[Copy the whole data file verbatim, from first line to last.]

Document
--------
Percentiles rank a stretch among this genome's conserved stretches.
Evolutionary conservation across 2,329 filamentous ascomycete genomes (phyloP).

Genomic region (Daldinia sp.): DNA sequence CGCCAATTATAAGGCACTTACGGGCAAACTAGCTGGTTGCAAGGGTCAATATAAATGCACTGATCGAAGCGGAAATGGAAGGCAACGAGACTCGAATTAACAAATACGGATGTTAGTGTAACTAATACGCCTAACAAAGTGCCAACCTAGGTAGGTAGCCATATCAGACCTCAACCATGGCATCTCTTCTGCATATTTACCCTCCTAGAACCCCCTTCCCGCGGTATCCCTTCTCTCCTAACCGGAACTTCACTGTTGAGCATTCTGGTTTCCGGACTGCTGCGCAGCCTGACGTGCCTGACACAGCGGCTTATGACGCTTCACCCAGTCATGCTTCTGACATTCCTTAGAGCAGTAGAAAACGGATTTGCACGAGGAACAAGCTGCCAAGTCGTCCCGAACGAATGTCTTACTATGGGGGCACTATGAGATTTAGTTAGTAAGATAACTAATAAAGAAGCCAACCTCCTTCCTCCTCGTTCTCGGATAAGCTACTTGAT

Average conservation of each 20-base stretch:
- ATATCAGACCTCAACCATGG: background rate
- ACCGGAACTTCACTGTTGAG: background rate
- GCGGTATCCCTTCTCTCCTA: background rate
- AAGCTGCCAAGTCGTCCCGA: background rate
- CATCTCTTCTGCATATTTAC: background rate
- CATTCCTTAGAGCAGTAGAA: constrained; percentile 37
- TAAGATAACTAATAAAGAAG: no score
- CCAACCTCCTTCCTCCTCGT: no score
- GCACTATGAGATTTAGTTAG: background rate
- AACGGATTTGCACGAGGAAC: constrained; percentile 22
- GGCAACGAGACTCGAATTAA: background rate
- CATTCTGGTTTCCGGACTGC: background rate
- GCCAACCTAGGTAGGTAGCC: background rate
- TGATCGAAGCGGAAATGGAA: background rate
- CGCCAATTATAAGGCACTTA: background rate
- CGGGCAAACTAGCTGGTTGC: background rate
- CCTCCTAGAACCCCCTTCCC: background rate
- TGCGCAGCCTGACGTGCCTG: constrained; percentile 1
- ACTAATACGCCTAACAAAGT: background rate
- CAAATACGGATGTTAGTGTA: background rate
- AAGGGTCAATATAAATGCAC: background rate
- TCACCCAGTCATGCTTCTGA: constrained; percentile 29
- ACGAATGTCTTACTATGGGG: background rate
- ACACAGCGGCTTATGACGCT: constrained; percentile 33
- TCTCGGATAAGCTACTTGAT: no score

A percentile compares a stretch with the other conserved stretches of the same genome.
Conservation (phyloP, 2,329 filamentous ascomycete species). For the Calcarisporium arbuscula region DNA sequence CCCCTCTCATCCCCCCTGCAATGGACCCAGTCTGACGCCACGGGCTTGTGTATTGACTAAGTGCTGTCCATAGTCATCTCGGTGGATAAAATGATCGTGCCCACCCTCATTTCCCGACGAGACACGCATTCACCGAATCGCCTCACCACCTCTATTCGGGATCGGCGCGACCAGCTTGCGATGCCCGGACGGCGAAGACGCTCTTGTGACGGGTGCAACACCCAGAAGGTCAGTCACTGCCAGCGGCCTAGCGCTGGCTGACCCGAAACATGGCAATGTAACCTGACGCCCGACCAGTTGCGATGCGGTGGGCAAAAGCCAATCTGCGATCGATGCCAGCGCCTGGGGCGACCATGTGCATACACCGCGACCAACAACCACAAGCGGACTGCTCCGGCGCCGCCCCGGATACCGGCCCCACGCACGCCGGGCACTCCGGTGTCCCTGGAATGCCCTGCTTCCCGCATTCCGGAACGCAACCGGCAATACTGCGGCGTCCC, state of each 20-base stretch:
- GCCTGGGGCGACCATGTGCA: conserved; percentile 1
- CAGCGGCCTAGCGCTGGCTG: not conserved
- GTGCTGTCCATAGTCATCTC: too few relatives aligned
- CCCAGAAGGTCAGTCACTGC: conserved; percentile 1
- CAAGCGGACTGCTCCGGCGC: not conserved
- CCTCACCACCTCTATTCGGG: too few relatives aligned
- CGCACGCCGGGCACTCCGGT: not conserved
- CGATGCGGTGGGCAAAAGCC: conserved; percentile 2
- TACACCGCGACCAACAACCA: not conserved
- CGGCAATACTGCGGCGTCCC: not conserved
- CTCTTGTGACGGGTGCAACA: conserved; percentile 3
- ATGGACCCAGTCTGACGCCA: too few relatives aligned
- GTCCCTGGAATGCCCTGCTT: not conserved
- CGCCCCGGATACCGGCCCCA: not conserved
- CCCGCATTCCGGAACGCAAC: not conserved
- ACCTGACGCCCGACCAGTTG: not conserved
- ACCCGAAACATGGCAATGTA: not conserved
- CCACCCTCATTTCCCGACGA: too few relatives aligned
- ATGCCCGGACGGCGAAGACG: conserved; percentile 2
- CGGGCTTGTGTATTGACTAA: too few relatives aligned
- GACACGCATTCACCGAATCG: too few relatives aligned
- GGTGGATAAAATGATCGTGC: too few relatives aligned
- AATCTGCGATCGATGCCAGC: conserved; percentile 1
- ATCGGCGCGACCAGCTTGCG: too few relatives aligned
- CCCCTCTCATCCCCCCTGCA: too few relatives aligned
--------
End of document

Percentiles rank a stretch among this genome's conserved stretches.
Evolutionary conservation across 2,329 filamentous ascomycete genomes (phyloP).

Genomic region (Daldinia sp.): DNA sequence CGCCAATTATAAGGCACTTACGGGCAAACTAGCTGGTTGCAAGGGTCAATATAAATGCACTGATCGAAGCGGAAATGGAAGGCAACGAGACTCGAATTAACAAATACGGATGTTAGTGTAACTAATACGCCTAACAAAGTGCCAACCTAGGTAGGTAGCCATATCAGACCTCAACCATGGCATCTCTTCTGCATATTTACCCTCCTAGAACCCCCTTCCCGCGGTATCCCTTCTCTCCTAACCGGAACTTCACTGTTGAGCATTCTGGTTTCCGGACTGCTGCGCAGCCTGACGTGCCTGACACAGCGGCTTATGACGCTTCACCCAGTCATGCTTCTGACATTCCTTAGAGCAGTAGAAAACGGATTTGCACGAGGAACAAGCTGCCAAGTCGTCCCGAACGAATGTCTTACTATGGGGGCACTATGAGATTTAGTTAGTAAGATAACTAATAAAGAAGCCAACCTCCTTCCTCCTCGTTCTCGGATAAGCTACTTGAT

Average conservation of each 20-base stretch:
- ATATCAGACCTCAACCATGG: background rate
- ACCGGAACTTCACTGTTGAG: background rate
- GCGGTATCCCTTCTCTCCTA: background rate
- AAGCTGCCAAGTCGTCCCGA: background rate
- CATCTCTTCTGCATATTTAC: background rate
- CATTCCTTAGAGCAGTAGAA: constrained; percentile 37
- TAAGATAACTAATAAAGAAG: no score
- CCAACCTCCTTCCTCCTCGT: no score
- GCACTATGAGATTTAGTTAG: background rate
- AACGGATTTGCACGAGGAAC: constrained; percentile 22
- GGCAACGAGACTCGAATTAA: background rate
- CATTCTGGTTTCCGGACTGC: background rate
- GCCAACCTAGGTAGGTAGCC: background rate
- TGATCGAAGCGGAAATGGAA: background rate
- CGCCAATTATAAGGCACTTA: background rate
- CGGGCAAACTAGCTGGTTGC: background rate
- CCTCCTAGAACCCCCTTCCC: background rate
- TGCGCAGCCTGACGTGCCTG: constrained; percentile 1
- ACTAATACGCCTAACAAAGT: background rate
- CAAATACGGATGTTAGTGTA: background rate
- AAGGGTCAATATAAATGCAC: background rate
- TCACCCAGTCATGCTTCTGA: constrained; percentile 29
- ACGAATGTCTTACTATGGGG: background rate
- ACACAGCGGCTTATGACGCT: constrained; percentile 33
- TCTCGGATAAGCTACTTGAT: no score

A percentile compares a stretch with the other conserved stretches of the same genome.
Conservation (phyloP, 2,329 filamentous ascomycete species). For the Calcarisporium arbuscula region DNA sequence CCCCTCTCATCCCCCCTGCAATGGACCCAGTCTGACGCCACGGGCTTGTGTATTGACTAAGTGCTGTCCATAGTCATCTCGGTGGATAAAATGATCGTGCCCACCCTCATTTCCCGACGAGACACGCATTCACCGAATCGCCTCACCACCTCTATTCGGGATCGGCGCGACCAGCTTGCGATGCCCGGACGGCGAAGACGCTCTTGTGACGGGTGCAACACCCAGAAGGTCAGTCACTGCCAGCGGCCTAGCGCTGGCTGACCCGAAACATGGCAATGTAACCTGACGCCCGACCAGTTGCGATGCGGTGGGCAAAAGCCAATCTGCGATCGATGCCAGCGCCTGGGGCGACCATGTGCATACACCGCGACCAACAACCACAAGCGGACTGCTCCGGCGCCGCCCCGGATACCGGCCCCACGCACGCCGGGCACTCCGGTGTCCCTGGAATGCCCTGCTTCCCGCATTCCGGAACGCAACCGGCAATACTGCGGCGTCCC, state of each 20-base stretch:
- GCCTGGGGCGACCATGTGCA: conserved; percentile 1
- CAGCGGCCTAGCGCTGGCTG: not conserved
- GTGCTGTCCATAGTCATCTC: too few relatives aligned
- CCCAGAAGGTCAGTCACTGC: conserved; percentile 1
- CAAGCGGACTGCTCCGGCGC: not conserved
- CCTCACCACCTCTATTCGGG: too few relatives aligned
- CGCACGCCGGGCACTCCGGT: not conserved
- CGATGCGGTGGGCAAAAGCC: conserved; percentile 2
- TACACCGCGACCAACAACCA: not conserved
- CGGCAATACTGCGGCGTCCC: not conserved
- CTCTTGTGACGGGTGCAACA: conserved; percentile 3
- ATGGACCCAGTCTGACGCCA: too few relatives aligned
- GTCCCTGGAATGCCCTGCTT: not conserved
- CGCCCCGGATACCGGCCCCA: not conserved
- CCCGCATTCCGGAACGCAAC: not conserved
- ACCTGACGCCCGACCAGTTG: not conserved
- ACCCGAAACATGGCAATGTA: not conserved
- CCACCCTCATTTCCCGACGA: too few relatives aligned
- ATGCCCGGACGGCGAAGACG: conserved; percentile 2
- CGGGCTTGTGTATTGACTAA: too few relatives aligned
- GACACGCATTCACCGAATCG: too few relatives aligned
- GGTGGATAAAATGATCGTGC: too few relatives aligned
- AATCTGCGATCGATGCCAGC: conserved; percentile 1
- ATCGGCGCGACCAGCTTGCG: too few relatives aligned
- CCCCTCTCATCCCCCCTGCA: too few relatives aligned